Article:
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Spectrum of Dissociation?

kgould's picture

Virtual Reality and Dissociative Personalities

This final examination of dissociation will be looking at the projection of the self in daydreams and other fictional states and will suggest the incorporation of a fluid scale of dissociation…

The article that inspired this investigation is written by a woman in the forefront of the examination of the idea of “plural selves” and dissociation, especially in relation to technology and virtual reality. In the article “Who Am We?” professor and clinical psychologist Sherry Turkle writes about herself and her research in the 3rd person, a quirky self-reflexive approach that goes hand-in-hand with the concept of self-pluralism:

‘Windows have become a powerful metaphor for thinking about the self as a multiple, distributed system,’ Turkle writes. ‘The self is no longer simply playing different roles in different settings at different times. The life practice of windows is that of a decentered self that exists in many worlds, that plays many roles at the same time.’ Now real life itself may be, as one of Turkle's subjects says, ‘just one more window’ (1).

That is, instead of expressing one mindset when you’re at school (sociable, friendly, studious) and another when you’re on the bus (polite, observant, reserved), this examination of multiple-roles simultaneously suggests that not only do we “dissociate” from our normal state at different times, but that we can also dissociate on several levels at the same time. For people who experience depersonalization, this is important to note. Even those who don’t suffer from DP or DR (derealization) seem to dissociate into different modes at the same time, like those who experience dissociative events regularly (from anxiety, stress, or from some underlying disorder). What this would suggest is that dissociative events are not abnormal or bizarre. Rather, DP and DR are outliers, an emphasized part of a normal state that everyone experiences. Another, even more extreme form of the “normal” state is DID, dissociative identity disorder. Perhaps all people exist upon a spectrum of dissociation, of multiple selves—and some just have a lower threshold for experiencing dissociative events. Certainly, some kids are more prone to daydreaming than others…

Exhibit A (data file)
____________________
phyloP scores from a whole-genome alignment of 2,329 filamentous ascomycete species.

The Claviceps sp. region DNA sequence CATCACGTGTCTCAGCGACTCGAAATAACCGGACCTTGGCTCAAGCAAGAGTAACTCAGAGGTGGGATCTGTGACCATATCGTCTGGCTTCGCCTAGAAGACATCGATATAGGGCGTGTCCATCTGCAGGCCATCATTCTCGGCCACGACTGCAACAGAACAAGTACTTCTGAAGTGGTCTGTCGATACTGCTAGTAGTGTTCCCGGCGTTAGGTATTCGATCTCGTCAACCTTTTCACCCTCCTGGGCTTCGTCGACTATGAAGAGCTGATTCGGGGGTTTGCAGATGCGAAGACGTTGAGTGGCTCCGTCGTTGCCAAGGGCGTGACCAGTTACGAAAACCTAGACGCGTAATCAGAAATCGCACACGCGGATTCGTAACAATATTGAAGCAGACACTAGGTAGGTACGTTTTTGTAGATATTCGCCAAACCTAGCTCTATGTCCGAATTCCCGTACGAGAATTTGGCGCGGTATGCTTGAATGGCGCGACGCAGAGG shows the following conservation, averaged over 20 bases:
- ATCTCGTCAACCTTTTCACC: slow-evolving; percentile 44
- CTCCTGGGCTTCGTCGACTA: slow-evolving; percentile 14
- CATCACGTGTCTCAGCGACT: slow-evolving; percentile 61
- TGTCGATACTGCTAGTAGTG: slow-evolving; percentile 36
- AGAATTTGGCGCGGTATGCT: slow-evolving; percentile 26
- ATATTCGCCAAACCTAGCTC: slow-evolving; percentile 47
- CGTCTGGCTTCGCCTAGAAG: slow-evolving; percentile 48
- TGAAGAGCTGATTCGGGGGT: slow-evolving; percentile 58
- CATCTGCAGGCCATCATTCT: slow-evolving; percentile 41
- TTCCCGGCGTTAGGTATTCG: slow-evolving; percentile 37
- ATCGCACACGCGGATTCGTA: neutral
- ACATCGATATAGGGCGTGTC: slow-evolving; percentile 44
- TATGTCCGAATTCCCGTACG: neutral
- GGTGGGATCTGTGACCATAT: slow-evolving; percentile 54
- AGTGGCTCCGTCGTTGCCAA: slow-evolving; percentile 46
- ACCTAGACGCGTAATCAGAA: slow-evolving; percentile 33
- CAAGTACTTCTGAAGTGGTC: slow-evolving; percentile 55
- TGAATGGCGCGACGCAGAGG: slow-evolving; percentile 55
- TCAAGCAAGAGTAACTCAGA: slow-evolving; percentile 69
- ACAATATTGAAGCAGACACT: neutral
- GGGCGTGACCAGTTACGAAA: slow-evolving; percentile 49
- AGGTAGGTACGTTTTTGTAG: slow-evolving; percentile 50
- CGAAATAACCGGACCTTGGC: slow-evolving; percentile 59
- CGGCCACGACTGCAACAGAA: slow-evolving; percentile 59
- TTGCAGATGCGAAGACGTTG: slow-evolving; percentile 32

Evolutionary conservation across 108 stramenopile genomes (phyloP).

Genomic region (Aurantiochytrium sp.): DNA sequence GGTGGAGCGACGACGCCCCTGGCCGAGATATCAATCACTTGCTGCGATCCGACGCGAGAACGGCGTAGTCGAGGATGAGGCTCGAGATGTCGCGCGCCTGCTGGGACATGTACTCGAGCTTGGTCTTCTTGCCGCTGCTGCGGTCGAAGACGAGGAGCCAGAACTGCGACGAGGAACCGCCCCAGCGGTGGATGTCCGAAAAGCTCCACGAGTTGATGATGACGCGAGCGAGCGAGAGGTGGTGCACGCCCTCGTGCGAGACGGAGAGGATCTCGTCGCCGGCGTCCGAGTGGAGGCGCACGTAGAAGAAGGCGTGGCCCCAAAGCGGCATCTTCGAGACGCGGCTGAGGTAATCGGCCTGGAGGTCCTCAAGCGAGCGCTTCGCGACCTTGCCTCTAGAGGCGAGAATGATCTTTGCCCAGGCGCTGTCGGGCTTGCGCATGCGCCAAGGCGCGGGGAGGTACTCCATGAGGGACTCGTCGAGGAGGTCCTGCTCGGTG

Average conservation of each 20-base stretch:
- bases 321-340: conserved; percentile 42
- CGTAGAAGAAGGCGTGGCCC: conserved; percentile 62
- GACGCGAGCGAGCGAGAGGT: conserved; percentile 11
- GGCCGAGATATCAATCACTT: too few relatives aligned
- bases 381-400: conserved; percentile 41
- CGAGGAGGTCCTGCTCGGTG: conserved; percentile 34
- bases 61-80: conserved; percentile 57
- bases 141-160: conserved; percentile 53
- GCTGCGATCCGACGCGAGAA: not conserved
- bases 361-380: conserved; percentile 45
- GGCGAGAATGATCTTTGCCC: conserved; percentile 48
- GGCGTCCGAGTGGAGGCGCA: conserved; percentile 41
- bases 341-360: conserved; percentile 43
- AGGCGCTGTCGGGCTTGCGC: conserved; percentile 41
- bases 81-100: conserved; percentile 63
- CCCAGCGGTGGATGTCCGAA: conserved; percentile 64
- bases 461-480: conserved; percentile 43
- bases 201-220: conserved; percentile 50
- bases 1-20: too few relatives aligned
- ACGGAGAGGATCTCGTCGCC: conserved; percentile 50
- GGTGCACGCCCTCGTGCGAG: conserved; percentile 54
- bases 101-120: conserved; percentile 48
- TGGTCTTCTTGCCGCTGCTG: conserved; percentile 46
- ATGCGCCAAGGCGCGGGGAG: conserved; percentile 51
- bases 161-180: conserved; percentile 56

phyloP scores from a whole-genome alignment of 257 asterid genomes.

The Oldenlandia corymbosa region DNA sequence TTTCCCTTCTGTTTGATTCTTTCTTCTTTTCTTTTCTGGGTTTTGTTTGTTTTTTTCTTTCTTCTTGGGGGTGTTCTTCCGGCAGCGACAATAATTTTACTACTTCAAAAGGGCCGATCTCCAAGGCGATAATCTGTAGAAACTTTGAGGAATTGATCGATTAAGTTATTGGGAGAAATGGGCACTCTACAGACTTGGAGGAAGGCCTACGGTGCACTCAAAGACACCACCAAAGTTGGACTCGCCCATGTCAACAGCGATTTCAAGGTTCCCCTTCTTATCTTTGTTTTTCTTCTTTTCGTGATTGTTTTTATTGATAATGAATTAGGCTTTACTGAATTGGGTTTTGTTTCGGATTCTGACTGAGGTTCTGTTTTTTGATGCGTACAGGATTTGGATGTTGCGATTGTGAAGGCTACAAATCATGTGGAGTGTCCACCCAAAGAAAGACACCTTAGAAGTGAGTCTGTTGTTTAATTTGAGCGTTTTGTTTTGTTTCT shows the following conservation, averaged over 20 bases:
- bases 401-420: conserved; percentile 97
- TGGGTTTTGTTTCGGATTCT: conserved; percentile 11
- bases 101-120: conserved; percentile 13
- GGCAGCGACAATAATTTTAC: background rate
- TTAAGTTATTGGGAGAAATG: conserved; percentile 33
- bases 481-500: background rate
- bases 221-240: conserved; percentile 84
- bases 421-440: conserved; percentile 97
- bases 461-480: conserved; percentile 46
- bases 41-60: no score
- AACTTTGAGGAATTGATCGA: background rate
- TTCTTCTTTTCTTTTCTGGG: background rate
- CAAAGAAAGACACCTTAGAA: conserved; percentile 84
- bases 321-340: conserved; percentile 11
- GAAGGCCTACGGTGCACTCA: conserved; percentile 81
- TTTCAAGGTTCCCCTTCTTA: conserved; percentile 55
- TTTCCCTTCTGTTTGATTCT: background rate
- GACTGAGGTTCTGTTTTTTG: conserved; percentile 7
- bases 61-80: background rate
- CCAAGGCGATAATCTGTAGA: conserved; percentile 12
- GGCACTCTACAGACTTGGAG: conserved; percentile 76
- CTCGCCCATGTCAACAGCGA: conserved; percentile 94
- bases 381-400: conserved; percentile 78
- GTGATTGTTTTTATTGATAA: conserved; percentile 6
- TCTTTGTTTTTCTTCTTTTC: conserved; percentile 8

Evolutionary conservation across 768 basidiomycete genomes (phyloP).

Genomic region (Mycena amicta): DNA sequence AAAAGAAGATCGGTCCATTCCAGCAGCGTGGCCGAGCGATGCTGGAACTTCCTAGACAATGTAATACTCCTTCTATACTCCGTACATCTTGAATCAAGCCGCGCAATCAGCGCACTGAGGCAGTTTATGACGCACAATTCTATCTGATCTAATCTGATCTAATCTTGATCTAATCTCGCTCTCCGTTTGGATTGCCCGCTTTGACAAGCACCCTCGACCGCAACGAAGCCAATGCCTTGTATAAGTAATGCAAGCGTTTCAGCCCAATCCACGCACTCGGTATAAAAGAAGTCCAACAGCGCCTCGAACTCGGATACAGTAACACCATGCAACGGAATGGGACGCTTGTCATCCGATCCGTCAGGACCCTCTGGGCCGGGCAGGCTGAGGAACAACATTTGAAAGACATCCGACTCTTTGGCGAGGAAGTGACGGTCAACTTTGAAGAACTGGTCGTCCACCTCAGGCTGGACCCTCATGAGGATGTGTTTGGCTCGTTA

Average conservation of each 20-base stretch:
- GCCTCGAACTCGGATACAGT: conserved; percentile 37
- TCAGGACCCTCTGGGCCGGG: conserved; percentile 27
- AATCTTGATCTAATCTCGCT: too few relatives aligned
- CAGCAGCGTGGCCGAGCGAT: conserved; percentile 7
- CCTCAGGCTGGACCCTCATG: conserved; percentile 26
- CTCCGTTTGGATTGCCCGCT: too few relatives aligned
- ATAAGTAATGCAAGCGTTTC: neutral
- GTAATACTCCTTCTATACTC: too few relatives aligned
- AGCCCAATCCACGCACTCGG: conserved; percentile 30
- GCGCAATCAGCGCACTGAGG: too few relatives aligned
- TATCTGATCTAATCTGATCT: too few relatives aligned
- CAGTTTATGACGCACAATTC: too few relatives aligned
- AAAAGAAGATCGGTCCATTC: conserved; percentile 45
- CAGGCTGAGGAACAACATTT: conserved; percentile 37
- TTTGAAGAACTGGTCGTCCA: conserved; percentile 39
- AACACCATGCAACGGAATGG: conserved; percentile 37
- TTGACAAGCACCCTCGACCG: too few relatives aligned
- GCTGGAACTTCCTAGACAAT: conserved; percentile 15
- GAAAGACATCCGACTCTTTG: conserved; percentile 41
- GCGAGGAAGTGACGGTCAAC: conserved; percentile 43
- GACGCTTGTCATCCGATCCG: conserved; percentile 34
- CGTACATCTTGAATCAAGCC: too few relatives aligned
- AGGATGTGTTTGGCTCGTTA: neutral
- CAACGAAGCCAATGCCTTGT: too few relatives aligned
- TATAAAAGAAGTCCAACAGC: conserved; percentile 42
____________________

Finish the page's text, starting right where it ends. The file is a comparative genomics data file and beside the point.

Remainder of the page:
That “normal” dissociative state is just that: daydreaming. Also included are states that I view as “formalized” daydreaming like using the internet in chatrooms, in roleplaying and other games where one creates an other identity, and in pouring oneself into a good book. One takes on another identity, a facet of ourselves that we may already know about, or a whole new one entirely. In standard RPGs  (roleplaying games) and in novels, that identity is typically predetermined, a character created by the game designers or the author of the book—even the character written by screenwriters for a movie or a TV show.

We take on that new identity, that other “self” and dissociate from our regular series of “selves” or modes of thinking that we use everyday. (It should come as no surprise that it’s hard to rouse someone from a daydream or get someone’s attention away from a book or the TV.)  If they are truly invested in this other identity, have dissociated as Turkle suggests, than those individuals experiencing derealization and depersonalization are not as alone as it may appear.

My tentative scale is below, problematic because I'm unsure of an extreme away from dissociation... Extreme self-association? Solipsism? (Which is, really, extreme derealization...)

Singular/ Association<----------------------ll---------------------->Multiple/ Dissociation

Solely Singular Self?...                                                      "Normal"                          DP/DR                       Dissociative Identity Disorder

1) Turkle, Sherry. “Who Am We?”